Hollywood's Road to Riches
David Waterman Harvard University Press, 2005 Library of Congress PN1993.5.U6W39 2005 | Dewey Decimal 384.830973
Combining historical and economic analysis, this book shows how, beginning in the 1950s, a largely predictable business has been transformed into a volatile and complex multimedia enterprise now commanding over 80 percent of the world's film business. At the same time, the book asks how the economic forces leading to this success--the forces of audience demand, technology, and high risk--have combined to change the kinds of movies Hollywood produces.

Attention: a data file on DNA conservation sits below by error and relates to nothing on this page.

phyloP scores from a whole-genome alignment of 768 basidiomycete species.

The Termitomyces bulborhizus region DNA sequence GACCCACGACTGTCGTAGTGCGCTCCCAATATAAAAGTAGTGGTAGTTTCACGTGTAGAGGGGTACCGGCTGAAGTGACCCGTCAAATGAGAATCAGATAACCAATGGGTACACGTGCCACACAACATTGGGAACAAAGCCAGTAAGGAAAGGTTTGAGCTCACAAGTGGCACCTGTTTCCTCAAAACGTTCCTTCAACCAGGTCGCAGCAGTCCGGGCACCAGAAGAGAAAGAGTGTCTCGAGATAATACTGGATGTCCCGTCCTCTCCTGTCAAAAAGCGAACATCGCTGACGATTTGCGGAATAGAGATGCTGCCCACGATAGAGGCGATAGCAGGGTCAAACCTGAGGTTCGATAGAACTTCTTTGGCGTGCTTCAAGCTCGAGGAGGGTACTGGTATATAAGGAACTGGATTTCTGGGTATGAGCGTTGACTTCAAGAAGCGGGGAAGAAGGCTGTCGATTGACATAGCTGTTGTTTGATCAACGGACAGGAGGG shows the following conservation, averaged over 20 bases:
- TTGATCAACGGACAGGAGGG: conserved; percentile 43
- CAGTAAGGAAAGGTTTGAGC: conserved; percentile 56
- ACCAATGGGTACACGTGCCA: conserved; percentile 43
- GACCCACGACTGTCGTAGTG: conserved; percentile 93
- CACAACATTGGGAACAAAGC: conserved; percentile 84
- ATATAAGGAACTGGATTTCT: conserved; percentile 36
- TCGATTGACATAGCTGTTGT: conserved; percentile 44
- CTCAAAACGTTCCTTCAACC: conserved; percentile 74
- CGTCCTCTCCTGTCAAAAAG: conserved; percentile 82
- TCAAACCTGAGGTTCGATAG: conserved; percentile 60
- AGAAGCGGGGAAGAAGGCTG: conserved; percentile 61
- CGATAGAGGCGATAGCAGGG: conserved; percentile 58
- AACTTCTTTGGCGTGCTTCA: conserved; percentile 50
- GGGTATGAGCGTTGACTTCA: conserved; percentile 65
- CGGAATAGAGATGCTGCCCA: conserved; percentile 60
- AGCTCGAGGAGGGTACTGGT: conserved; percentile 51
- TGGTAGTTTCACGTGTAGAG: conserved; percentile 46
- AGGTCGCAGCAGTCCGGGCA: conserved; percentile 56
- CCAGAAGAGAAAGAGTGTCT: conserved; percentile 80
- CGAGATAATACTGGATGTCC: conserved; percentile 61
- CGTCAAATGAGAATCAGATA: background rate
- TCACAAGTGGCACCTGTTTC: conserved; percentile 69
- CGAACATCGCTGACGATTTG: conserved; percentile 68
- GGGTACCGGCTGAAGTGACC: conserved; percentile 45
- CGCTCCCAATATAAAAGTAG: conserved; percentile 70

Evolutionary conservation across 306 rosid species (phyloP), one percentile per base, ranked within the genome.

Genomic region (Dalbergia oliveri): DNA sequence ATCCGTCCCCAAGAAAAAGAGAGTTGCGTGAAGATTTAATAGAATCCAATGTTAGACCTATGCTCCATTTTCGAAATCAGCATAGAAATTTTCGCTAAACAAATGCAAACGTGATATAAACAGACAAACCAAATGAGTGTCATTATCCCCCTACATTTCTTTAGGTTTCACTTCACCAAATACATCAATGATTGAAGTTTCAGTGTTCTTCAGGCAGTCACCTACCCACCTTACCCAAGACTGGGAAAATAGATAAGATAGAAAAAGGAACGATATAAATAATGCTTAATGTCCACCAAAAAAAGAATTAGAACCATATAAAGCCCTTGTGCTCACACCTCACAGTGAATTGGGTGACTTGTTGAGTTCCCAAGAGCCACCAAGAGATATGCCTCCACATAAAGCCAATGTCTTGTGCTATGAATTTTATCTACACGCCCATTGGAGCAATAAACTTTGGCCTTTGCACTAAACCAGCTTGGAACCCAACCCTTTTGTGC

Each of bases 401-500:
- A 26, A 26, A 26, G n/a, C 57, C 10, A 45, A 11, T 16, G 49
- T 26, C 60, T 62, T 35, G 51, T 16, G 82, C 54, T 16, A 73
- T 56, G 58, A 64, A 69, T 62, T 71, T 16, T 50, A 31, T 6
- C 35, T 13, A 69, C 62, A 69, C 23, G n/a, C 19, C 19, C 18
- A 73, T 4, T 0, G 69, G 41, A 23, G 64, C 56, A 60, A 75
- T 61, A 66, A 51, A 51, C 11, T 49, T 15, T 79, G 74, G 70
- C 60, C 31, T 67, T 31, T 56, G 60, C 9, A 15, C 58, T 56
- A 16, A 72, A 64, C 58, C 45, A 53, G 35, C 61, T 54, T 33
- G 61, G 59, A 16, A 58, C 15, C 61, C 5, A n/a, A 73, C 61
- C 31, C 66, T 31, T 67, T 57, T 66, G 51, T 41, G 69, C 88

What does it mean for someone or something to be Hungarian? People in Hungary grappled with this far-reaching question in the wake of the losses and transformation brought by World War I. Because the period also saw the rise of cinema, audiences, filmmakers, critics, and officials often looked at films with an eye to that question, too. Did the Hungary seen on screen represent the Hungary they knew from everyday life? And-crucially-did the major role played by Jewish Hungarians in the film industry make the sector and its creations somehow Jewish rather than Hungarian? Jews, it was soon decided, could not really be Hungarian, and acts of Parliament soon barred them from taking major roles in cinema production. This book tells the troubled story of that period in Hungarian cinematic history, taking it up through World War II.